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Westmont, CA, United States

Yanai R.D.,SUNY ESF | Battles J.J.,University of California at Berkeley | Richardson A.D.,Harvard University | Blodgett C.A.,SUNY ESF | And 3 more authors.
Ecosystems | Year: 2010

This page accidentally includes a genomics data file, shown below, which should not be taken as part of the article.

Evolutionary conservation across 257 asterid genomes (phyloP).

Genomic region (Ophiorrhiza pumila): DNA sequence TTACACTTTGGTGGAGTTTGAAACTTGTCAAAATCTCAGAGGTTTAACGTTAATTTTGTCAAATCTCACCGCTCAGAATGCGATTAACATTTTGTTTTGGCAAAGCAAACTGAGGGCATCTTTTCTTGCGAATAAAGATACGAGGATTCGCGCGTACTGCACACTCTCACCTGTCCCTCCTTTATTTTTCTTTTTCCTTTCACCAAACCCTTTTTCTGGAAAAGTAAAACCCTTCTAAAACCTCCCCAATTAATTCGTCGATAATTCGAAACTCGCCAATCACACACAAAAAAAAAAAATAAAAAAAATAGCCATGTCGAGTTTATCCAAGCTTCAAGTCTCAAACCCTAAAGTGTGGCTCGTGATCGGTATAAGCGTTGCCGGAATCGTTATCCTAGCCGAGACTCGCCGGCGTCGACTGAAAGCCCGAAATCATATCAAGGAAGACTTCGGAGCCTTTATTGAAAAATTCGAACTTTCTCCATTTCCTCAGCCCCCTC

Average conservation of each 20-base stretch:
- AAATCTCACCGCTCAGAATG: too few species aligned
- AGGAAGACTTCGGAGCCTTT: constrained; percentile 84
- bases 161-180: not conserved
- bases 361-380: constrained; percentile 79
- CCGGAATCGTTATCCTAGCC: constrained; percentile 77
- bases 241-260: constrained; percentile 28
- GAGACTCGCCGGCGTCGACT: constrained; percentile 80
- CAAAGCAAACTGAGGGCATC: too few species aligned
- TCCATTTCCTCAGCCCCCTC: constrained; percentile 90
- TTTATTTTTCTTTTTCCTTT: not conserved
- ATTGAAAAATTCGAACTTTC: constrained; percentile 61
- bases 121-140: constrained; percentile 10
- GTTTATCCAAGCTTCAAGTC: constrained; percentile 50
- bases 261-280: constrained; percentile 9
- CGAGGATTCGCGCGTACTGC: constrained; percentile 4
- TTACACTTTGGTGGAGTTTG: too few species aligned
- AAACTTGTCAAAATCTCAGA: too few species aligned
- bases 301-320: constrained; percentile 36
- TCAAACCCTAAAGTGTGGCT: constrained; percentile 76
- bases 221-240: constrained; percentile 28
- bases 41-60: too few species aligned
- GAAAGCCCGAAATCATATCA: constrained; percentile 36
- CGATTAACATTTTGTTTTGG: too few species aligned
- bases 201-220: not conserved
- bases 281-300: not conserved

Ecosystem nutrient budgets often report values for pools and fluxes without any indication of uncertainty, which makes it difficult to evaluate the significance of findings or make comparisons across systems. We present an example, implemented in Excel, of a Monte Carlo approach to estimating error in calculating the N content of vegetation at the Hubbard Brook Experimental Forest in New Hampshire. The total N content of trees was estimated at 847 kg ha-1 with an uncertainty of 8%, expressed as the standard deviation divided by the mean (the coefficient of variation). The individual sources of uncertainty were as follows: uncertainty in allometric equations (5%), uncertainty in tissue N concentrations (3%), uncertainty due to plot variability (6%, based on a sample of 15 plots of 0.05 ha), and uncertainty due to tree diameter measurement error (0.02%). In addition to allowing estimation of uncertainty in budget estimates, this approach can be used to assess which measurements should be improved to reduce uncertainty in the calculated values. This exercise was possible because the uncertainty in the parameters and equations that we used was made available by previous researchers. It is important to provide the error statistics with regression results if they are to be used in later calculations; archiving the data makes resampling analyses possible for future researchers. When conducted using a Monte Carlo framework, the analysis of uncertainty in complex calculations does not have to be difficult and should be standard practice when constructing ecosystem budgets. © 2010 The Author(s). Source